Inspired by my favorite journalist, Krista Tippetts and her Civil Conversations Project, I aim to bring my conversations with my white friends to the page. Each week, I’ll be sitting with a white person and just having a conversation about the human experience. You might be asking, “Why is this important and who has that kind of time?” Ms. Tippetts explains it so eloquently: 

Our young century is awash with questions of meaning, of how we structure our common life, and who we are to each other. It seems we are more divided than ever before – unable to speak across the differences we must engage to create the world we want for ourselves and our children.

You and I have it in us to be nourishers of discernment, fermenters of healing. We have the language, the tools, the virtues – and the calling, as human beings – to create hospitable spaces for taking up the hard questions of our time… The places we’ve looked for leadership and modeling have become some of the most broken in our midst. And so it is up to us, where we live, to start having the conversations we want to be hearing and creating the realities we want to inhabit.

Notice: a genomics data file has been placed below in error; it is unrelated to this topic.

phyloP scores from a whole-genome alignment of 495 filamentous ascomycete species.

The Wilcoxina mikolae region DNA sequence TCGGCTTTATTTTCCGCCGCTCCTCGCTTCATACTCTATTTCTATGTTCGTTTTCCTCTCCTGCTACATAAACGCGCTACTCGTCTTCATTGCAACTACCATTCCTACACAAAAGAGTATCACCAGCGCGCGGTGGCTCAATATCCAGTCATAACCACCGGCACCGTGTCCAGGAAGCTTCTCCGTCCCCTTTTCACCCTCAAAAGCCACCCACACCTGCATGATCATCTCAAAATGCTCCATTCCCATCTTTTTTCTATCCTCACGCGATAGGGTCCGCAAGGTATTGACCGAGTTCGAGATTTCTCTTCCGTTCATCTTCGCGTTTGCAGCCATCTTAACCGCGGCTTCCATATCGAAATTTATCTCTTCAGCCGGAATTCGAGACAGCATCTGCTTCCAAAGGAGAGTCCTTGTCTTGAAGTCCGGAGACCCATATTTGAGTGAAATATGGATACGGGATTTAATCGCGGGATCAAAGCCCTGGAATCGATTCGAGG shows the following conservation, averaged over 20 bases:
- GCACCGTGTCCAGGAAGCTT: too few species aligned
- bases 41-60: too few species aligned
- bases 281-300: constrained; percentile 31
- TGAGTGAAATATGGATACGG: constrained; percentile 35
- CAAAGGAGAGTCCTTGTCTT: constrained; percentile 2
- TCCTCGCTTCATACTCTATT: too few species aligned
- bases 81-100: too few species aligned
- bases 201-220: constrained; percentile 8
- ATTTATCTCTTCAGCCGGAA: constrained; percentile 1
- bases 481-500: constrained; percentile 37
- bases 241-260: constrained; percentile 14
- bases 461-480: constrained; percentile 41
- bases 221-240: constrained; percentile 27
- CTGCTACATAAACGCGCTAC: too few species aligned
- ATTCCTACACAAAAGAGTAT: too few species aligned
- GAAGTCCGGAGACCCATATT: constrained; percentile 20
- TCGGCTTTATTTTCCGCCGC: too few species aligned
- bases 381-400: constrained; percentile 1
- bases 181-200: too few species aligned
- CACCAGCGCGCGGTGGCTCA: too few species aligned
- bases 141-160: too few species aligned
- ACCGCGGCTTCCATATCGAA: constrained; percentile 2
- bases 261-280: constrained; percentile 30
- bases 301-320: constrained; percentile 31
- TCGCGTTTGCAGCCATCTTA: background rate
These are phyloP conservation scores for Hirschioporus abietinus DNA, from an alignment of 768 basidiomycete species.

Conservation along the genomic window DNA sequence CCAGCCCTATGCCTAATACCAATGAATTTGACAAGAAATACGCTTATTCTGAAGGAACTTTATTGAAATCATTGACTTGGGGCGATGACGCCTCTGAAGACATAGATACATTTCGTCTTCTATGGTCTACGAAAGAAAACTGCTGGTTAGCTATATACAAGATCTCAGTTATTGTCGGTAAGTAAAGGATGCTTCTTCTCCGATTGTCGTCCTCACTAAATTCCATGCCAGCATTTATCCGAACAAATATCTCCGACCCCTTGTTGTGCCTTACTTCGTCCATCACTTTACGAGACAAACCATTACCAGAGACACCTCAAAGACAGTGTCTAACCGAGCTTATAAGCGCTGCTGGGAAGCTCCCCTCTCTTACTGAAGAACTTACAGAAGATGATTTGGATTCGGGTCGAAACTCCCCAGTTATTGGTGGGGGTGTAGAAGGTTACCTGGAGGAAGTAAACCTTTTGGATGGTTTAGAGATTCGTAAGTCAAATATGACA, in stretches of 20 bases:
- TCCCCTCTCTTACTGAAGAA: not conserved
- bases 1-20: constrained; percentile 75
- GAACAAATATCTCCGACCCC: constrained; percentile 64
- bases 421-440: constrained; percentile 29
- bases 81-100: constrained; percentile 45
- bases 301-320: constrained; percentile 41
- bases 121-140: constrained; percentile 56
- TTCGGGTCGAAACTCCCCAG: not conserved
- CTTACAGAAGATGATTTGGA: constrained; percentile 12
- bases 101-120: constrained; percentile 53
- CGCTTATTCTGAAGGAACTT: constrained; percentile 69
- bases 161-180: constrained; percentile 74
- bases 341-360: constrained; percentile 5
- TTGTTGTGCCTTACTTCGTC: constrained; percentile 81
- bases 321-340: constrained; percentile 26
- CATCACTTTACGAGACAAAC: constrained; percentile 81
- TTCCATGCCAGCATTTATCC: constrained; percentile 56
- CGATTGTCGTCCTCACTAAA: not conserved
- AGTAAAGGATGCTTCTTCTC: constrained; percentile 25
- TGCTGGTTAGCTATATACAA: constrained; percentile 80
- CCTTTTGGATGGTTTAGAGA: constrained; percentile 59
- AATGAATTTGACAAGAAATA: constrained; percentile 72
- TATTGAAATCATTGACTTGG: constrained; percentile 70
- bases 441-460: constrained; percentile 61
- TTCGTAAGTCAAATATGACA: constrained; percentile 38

I’ve asked six friends for coffee and conversation. Each friend will have a one-on-one conversation with me. I’m so honored to be in the lives of these six amazing, loving people. I have no idea where we agree and where we disagree. But, I do know that each one of us desires to be part of something better than ourselves. We all come from different socioeconomic backgrounds, beliefs and generations. I am black and they are all white. It’s humbling to have these white friends who are willing to be vulnerable with me in hopes that we all might better understand each other. This series is called Black Coffee with White Friends, Literally. I’ll be posting the transcript for each conversation right here on the blog and introducing each on Instagram. You’ll be able to read both the edited conversation and the full, unedited version. Hope you’ll check them out.

 Stay woke and stay tuned! 


Marcie Walker